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Plowing Bedrock: How bad is soil erosion in US cropland?

Plowing Bedrock: How bad is soil erosion in US cropland? thumbnail

A statement1 in JM Greer’s blog last month challenged everything I thought I knew about soil management in American cropland. At today’s rate of erosion, he wrote, the topsoil would be gone by 2075. Gone! The land might look like Providence Canyon7, where poor soil management in the 1820’s triggered runaway erosion that is still going on.

Providence Canyon, the “Little Grand Canyon” formed in southwest Georgia by manmade erosion in a tricky geological context. (permission requested)

“Gone by 2075” seemed an absurd projection for the well-tended midwestern topsoil. Driving there, you pass mile after mile of fields with furrows always running across the slope, patches of permanent grass where a gully might form, strips of grass and shrub along creeksides, sometimes bands of grass alternating with cultivated strips across steeply sloping fields. Many fields are no longer plowed or cultivated, but farmed on a no-till system.

You can’t stop all erosion, of course, unless in a rice paddy-type field. Most farmers seek a lesser goal4, formalized by the Soil Conservation Service in its early years: Keep erosion slow enough that it doesn’t damage the soil’s productivity.

How much erosion is acceptable? For the better soils of the Midwestern corn belt, about five tons8 per acre per year — in theory. The Soil Conservation Service, who are now the Natural Resources Conservation Service (NRCS), speak of the acceptable erosion rate as the Soil Loss Tolerance Rate, or sometimes the “T factor.”

NRCS reported in 20075 that only 28% of US cropland was eroding faster than the acceptable rate “T” — not an ideal situation, but apparently much better than “gone by 2075.” Yet the more detailed NRCS data don’t fully support this statement. And the T factor itself is a puzzling legacy.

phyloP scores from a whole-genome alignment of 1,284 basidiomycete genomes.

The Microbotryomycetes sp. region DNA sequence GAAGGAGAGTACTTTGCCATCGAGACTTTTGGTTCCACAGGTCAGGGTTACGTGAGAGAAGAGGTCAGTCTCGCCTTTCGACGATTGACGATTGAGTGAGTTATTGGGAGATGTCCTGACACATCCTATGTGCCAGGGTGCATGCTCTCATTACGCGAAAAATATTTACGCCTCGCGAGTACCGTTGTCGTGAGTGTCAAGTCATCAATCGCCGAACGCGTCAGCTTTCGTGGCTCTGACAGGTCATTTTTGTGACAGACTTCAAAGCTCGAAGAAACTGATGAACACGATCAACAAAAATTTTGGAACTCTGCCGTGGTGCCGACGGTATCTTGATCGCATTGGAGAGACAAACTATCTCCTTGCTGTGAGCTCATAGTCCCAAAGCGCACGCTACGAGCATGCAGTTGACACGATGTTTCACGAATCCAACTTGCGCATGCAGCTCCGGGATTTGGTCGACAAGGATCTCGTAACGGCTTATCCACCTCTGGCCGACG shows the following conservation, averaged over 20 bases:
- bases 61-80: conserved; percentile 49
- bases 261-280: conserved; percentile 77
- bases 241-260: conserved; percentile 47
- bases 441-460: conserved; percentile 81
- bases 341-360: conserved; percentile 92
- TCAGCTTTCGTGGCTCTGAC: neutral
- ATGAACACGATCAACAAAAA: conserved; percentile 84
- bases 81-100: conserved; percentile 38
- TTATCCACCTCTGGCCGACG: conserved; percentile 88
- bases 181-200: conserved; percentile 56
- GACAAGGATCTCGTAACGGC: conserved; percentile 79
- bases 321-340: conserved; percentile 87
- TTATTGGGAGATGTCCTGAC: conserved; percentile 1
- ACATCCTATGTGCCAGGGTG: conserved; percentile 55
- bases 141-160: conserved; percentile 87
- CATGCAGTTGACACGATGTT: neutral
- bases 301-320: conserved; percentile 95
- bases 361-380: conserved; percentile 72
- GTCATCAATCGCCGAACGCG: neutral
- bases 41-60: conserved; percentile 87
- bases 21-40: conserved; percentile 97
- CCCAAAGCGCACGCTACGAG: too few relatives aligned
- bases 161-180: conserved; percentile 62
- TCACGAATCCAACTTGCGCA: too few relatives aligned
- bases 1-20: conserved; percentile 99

NRCS publications don’t say how T was calculated, though it’s tabulated in the soil survey for every soil in every county of the US. The calculation took into account the natural rate of soil formation, but only as one factor among many. Judging from some discussions6 back in 1956, T was mainly designed to keep the topsoil deep enough for crop production, free of serious gullying, and capable of holding most of the nutrients applied to it. The soil formation rates considered may have been some early, highly optimistic estimates.

Current estimates suggest that soil forms at about half a ton per acre per year in some representative Iowa and Minnesota soils. Even the lowest T values are many times higher. Soil scientist Leonard Johnson6 reviewed the research behind the T factor in 1986. He concluded that erosion control based on T values “..should be considered as provisional or short-range.”